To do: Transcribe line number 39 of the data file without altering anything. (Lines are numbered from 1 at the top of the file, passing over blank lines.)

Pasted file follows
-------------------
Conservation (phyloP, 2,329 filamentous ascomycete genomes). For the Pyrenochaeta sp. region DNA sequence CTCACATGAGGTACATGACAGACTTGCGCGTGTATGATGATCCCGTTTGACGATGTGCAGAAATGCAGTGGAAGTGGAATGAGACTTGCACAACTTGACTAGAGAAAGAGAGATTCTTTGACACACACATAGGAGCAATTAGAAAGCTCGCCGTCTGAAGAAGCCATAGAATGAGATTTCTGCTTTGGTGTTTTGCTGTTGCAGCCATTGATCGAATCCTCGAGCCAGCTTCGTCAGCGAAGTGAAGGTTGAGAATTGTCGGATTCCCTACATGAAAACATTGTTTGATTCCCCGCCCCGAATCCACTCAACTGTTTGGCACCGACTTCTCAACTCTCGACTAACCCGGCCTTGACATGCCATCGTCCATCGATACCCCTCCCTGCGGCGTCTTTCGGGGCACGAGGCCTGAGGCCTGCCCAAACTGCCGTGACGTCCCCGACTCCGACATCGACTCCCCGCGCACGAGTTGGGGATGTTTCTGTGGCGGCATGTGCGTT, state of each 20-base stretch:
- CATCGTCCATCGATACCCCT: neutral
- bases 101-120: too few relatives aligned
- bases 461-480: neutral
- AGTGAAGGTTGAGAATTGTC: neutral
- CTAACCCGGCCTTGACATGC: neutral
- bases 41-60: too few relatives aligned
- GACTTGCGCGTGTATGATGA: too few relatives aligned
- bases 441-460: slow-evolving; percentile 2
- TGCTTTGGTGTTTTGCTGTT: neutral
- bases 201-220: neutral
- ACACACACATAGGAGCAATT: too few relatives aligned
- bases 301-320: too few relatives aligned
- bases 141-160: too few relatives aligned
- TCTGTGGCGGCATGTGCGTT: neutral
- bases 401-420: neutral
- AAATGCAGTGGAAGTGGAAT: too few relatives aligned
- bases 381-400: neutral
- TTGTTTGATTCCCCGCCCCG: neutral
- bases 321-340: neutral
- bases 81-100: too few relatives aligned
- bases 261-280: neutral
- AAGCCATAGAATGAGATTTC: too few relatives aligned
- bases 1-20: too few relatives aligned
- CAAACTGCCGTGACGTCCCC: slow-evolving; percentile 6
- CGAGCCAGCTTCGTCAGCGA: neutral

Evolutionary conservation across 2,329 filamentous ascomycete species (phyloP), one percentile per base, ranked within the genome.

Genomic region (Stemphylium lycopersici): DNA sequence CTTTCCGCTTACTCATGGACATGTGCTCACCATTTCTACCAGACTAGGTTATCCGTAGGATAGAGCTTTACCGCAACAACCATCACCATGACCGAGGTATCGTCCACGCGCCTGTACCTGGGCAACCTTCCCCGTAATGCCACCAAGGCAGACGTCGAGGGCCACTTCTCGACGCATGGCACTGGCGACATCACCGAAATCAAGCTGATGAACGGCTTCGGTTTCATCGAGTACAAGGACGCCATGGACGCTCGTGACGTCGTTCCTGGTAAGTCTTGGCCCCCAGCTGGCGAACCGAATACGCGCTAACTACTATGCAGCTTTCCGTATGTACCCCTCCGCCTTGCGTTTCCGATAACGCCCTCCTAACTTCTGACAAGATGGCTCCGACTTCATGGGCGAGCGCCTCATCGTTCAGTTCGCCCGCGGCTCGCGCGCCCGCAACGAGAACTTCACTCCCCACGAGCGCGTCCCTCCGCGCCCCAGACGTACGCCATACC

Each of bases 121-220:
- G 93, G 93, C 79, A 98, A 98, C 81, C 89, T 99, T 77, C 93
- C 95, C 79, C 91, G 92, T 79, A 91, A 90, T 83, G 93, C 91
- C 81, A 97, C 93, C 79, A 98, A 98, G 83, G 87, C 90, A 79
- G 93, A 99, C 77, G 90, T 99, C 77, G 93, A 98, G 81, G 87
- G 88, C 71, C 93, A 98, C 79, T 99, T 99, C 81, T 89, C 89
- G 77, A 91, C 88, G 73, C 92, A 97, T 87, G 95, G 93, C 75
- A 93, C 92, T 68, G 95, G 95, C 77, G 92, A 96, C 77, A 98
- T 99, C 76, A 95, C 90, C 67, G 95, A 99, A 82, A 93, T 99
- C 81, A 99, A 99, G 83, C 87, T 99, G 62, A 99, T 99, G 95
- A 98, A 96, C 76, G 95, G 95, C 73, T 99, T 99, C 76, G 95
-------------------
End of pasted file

- A 98, A 96, C 76, G 95, G 95, C 73, T 99, T 99, C 76, G 95